Running A Simple Node Web Server On AWS EC2

October 11, 2018

How do you run a web server on EC2?

I've used AWS Lambda and/or Cloudformation extensively but was curious to see how difficult it is to spin up a EC2 instance and expose the right ports from the command line. Using AWS' command line interface This is a good approach for testing and playing with tools and has advantages over Cloudformation. Debugging Cloudformation can be a huge pain. Also creating and updating stacks can take a bit longer than simply running an instance from terminal.

Back to the Basics


  • I'll assume you've installed AWS CLI. If not, start here. You can check by running  aws --version.
  • I'll be using jq, which is like sed for JSON data. Install it here.

What parameters do we need to run an instance? We need:

  • The Amazon Machine Image (AMI) ID.
  • Private Key Name
  • Subnet ID
  • Security Group IDs
  • User Data

Before running any commands, export the AWS region you want to use so that you're not prompted for every command. I'll be using us-east-1.

export AWS_DEFAULT_REGION=us-east-1

Amazon Machine Image (AMI) ID

This identifies the instance on Amazon's marketplace. We'll stick with defaults and use the latest Amazon Linux Image.


aws ssm get-parameters --names /aws/service/ami-amazon-linux-latest/amzn2-ami-hvm-x86_64-gp2 --query 'Parameters[0].[Value]' --output text

As of this writing, the latest Amazon Linux AMI is ami-0922553b7b0369273.

Private Key Name

When you create an EC2 instance on using the UI you're prompted to use an existing private key or create a new one. The private key is just the label associated with a set of public and private keys allowing SSH access to your instance.

This command lists all of your existing key pairs:

aws ec2 describe-key-pairs | jq -r '.KeyPairs'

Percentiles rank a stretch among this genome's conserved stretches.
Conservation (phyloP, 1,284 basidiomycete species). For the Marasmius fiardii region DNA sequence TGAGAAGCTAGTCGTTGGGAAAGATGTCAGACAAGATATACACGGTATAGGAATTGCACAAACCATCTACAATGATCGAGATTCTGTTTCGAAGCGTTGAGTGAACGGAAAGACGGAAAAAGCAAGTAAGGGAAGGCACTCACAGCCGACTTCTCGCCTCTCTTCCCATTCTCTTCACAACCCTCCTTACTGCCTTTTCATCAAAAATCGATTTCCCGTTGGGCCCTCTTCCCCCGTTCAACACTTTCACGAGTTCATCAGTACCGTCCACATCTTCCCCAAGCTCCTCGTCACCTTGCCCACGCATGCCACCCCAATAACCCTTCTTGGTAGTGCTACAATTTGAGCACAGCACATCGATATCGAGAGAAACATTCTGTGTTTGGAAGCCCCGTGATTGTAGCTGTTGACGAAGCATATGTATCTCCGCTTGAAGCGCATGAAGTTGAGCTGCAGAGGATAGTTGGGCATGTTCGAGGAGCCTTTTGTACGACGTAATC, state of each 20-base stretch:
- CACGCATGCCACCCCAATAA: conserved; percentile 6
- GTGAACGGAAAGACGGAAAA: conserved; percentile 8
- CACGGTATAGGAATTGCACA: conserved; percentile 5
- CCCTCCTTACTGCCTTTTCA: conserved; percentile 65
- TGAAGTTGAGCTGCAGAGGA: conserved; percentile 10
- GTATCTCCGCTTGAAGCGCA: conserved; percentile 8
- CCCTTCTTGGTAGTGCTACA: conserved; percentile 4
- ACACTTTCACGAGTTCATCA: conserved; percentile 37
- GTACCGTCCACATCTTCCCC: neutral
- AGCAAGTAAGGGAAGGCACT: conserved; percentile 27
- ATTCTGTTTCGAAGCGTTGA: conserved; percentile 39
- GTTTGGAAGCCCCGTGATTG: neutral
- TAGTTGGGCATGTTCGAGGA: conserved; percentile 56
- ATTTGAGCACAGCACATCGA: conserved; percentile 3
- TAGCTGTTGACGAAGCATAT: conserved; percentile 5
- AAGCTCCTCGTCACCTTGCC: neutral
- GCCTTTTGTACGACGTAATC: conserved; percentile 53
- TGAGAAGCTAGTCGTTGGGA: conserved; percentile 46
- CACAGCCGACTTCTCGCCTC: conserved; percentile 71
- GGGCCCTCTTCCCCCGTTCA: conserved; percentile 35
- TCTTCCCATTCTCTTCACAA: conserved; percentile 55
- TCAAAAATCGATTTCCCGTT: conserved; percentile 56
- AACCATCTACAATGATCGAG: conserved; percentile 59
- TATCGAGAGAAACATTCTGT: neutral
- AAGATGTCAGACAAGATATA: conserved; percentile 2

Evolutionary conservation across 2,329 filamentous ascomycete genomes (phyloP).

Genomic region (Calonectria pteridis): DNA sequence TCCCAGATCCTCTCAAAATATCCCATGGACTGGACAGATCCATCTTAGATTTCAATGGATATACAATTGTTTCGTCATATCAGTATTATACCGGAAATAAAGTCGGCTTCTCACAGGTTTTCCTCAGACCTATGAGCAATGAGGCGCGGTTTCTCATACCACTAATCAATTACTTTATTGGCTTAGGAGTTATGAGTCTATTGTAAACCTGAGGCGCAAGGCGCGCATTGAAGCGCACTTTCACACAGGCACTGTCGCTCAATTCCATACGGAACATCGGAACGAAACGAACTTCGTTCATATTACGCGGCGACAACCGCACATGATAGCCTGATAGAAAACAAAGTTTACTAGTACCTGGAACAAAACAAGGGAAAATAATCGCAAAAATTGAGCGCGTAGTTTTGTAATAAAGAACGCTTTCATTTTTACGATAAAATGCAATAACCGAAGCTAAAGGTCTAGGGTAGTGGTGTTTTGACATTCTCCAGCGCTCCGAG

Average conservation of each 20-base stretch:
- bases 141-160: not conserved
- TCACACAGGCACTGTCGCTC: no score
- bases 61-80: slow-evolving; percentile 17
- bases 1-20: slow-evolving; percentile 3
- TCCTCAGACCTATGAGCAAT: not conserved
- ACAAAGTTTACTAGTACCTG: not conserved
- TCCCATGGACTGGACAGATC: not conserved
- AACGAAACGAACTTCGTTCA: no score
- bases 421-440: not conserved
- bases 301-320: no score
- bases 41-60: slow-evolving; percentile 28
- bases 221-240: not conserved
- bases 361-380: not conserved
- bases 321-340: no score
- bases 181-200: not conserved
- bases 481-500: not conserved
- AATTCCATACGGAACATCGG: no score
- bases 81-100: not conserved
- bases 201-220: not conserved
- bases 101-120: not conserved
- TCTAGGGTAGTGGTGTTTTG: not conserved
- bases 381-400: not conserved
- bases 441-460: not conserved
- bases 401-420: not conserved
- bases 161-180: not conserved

If you don't have any keys, you can create a new one:

aws ec2 create-key-pair --key-name webserver | jq -r '.KeyMaterial' > ~/.ssh/webserver.pem

This command saves the RSA key material to ~/.ssh/webserver.pem.

Subnet ID

AWS accounts have a default VPC, subnet, and set of security groups.

Rather than create a new subnet we'll just use one of the subnets associated with the default VPC.

Here's how you list subnets:

aws ec2 describe-subnets | jq -r '.Subnets'

Security Group IDs

For a web server, we'll use two security groups: a default security group associated with the default VPC, and a custom security group that exposes ports 22 (SSH), 80 (HTTP), and 443 (HTTPS).

Get the default security group ID as follows:

aws ec2 describe-security-groups --group-name default | jq -r '.SecurityGroups[0].GroupId'

And create a new security group:

aws ec2 create-security-group --group-name webserver --description webserver | jq -r '.GroupId'

Now we need to run authorize-security-group-ingress three times (once for each port).

aws ec2 authorize-security-group-ingress --group-name webserver --protocol tcp --port 22 --cidr ''
aws ec2 authorize-security-group-ingress --group-name webserver --protocol tcp --port 80 --cidr ''
aws ec2 authorize-security-group-ingress --group-name webserver --protocol tcp --port 443 --cidr ''

We need to expose port 22 for SSH access, port 80 - the port that our node server will listen to, and port 443 for HTTPS.

User Data

User data lets us run scripts when the instance is launched. In this case, we need to install node and npm on the EC2 instance when it's created. Create a new file (e.g., and add:

#!/bin/bash -v
su ec2-user -c "curl -o- | bash"
su ec2-user -c "source /home/ec2-user/.nvm/ && nvm install node"
su ec2-user -c "source /home/ec2-user/.nvm/ && nvm use node"
ln -s /home/ec2-user/.nvm/versions/node/v10.11.0/bin/node /usr/bin/node
ln -s /home/ec2-user/.nvm/versions/node/v10.11.0/bin/npm /usr/bin/npm
mkdir -p /var/www
echo -e "require('http').createServer((req, res) => {" > /var/www/server.js
echo -e "  res.setHeader('content-type', 'text/plain')" > /var/www/server.js
echo -e "  res.end('OK')" > /var/www/server.js
echo -e "}).listen(process.env.PORT || 80)" > /var/www/server.js
node /var/www/server.js

We'll supply the path to the script as a parameter when we create the EC2 instance like so:

aws ec2 run-instances --user-data file://path/to/your/

Here's what everything looks like together: